What is surprising is that Australia has repeatedly been late in anticipating and planning for what might happen. We were slow and disorganised with border restrictions, quarantine facilities, protecting aged care and disability facilities, basic public health information campaigns, contact tracing and isolation, procuring vaccinations, rolling out vaccinations, protecting Indigenous communities, and putting in place sanctions and incentives for vaccinations.

And now we are late and disorganised with the booster program, we failed to anticipate the possibility of a new variant and the current testing crises, we failed to purchase and distribute rapid antigen tests and our planning for the use GPs and the primary care system to look after mild to moderate Covid patients is rudimentary and disorganised. This was all highly predictable months ago. Everyone knew that more infectious variants could emerge.

The federal government’s dreams of a smooth transition back to an open and booming economy are in tatters. Everything points to the need for fundamental medium to longer term change to manage Covid. It is a pipe dream to imagine that living with Covid will be seamless. This pandemic will be keep throwing up new challenges for a while yet.

Most pressingly, much more effective national planning, co-ordination for health and aged care is needed. Why isn’t there a powerful, overarching joint Commonwealth and state taskforce to plan and co-ordinate action to back up the national cabinet? Why haven’t we got a co-operative, national consensus for managing this pandemic based on analysis and risk assessment rather than partisan politics?

We will need ongoing vaccination programs, targeted testing and isolation, community-based treatment and support for Covid, focused public health restrictions and ongoing risk monitoring for new variants and other problems that may emerge. We are also going to need a plan to address the massive waiting lists that have already built up for non-urgent care. All this means things have to be done differently in the medium to longer term.

Whatever else happens, it is likely we will need 20 million vaccinations every six months (40 million boosters a year) for a while yet. A coherent, medium to longer term vaccination  program is needed.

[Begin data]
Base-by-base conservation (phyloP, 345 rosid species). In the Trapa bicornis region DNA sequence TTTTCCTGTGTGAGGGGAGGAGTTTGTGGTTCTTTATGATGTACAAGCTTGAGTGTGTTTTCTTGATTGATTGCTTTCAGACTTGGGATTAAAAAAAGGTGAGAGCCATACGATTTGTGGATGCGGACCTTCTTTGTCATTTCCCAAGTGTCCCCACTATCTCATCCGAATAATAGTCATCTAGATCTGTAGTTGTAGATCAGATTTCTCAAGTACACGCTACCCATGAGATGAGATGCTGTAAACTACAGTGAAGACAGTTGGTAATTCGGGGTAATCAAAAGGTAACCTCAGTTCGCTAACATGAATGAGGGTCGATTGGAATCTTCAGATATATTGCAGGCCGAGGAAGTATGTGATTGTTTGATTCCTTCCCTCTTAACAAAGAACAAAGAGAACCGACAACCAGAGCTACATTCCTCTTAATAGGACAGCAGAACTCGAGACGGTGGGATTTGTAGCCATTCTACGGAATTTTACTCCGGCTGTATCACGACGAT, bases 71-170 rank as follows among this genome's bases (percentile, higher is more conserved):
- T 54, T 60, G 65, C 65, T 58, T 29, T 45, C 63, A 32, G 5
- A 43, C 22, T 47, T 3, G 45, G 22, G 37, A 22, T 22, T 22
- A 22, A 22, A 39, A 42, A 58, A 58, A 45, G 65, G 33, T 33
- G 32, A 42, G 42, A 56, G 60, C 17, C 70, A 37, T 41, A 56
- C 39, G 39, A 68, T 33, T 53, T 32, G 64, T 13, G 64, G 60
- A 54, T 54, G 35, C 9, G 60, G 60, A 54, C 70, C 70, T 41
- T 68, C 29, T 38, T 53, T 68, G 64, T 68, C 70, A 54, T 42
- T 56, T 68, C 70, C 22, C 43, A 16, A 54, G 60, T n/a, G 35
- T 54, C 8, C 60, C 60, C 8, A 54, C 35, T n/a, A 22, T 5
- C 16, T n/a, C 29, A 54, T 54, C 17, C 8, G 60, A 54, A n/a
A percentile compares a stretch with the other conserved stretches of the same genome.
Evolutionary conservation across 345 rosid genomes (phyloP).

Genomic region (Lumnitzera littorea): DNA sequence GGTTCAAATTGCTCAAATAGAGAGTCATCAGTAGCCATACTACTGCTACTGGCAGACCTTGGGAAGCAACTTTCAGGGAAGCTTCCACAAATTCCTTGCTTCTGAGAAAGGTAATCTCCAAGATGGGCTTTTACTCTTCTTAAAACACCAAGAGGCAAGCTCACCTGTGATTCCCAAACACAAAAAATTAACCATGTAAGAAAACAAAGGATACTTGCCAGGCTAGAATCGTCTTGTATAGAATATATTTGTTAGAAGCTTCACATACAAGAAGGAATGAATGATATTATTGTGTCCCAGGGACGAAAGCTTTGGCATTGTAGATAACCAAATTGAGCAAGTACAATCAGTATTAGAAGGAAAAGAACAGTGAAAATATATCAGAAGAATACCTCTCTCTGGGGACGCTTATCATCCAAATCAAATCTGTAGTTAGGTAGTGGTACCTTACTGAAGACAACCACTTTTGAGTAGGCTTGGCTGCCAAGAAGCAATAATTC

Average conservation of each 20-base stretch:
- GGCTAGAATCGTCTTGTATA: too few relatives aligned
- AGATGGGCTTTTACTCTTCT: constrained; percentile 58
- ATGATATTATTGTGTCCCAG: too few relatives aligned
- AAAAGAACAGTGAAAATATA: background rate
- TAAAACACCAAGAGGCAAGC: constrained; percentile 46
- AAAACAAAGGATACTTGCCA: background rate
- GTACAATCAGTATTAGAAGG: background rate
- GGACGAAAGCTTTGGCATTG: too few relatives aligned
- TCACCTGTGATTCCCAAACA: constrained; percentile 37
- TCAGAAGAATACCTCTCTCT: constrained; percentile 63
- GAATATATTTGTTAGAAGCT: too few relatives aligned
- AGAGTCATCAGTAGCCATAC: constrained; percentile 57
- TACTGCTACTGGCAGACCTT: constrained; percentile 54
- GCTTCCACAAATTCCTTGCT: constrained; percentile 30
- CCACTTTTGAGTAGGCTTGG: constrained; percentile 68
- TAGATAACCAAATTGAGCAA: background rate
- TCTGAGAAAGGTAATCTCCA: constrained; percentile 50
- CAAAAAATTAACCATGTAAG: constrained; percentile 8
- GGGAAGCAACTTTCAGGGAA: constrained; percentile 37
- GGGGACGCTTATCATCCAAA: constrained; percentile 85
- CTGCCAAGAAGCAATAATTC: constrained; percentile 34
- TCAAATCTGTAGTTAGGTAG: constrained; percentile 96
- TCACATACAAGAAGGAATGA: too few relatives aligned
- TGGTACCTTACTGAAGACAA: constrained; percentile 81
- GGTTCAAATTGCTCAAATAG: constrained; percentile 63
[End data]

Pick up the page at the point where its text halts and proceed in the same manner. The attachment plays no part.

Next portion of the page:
If, as seems likely, the number of Covid patients with mild to moderate disease will be a feature for the foreseeable future, we will have to find ways of looking after people who don’t need intensive care at home to take pressure off the hospital system.

Community-based teams of GPs, nurses and allied health staff are needed to take the pressure of hospitals.  At the moment planning for these arrangements is confused, fragmented and chaotic.

Add to that the current testing, isolation and reporting chaos. A new, much more streamlined and robust system will have to be put into place.

Older people and those with disabilities are most vulnerable. Critical staff shortages in residential and community-based aged care and disability services have to be addressed. Personal care staff are paid about the same as fast food workers and about a third have no relevant qualifications. The Commonwealth has yet to commit to paying these staff properly or putting in place a proper training and career structure.

More broadly, while it’s risky to make definite predictions, it looks like Covid is likely to continue to have a major impact on social and economic life for at least the next year. Short-term measures are going to have to give way to medium-term structural adjustment programs for Covid-exposed industries such as travel, tourism, hospitality and entertainment. Ongoing rearrangements of work and education are likely to be required as well.

Again, it is as though the idea of longer term, coherent risk-based planning hasn’t occurred to the federal government. Instead, they have muddled along in crisis mode hoping Covid will fade away.

So far we have been lucky. But our luck may be running out and the crisis over the festive season has demonstrated that we are a long way from being ready. The current national co-ordination and management arrangements are not working – time for a rethink.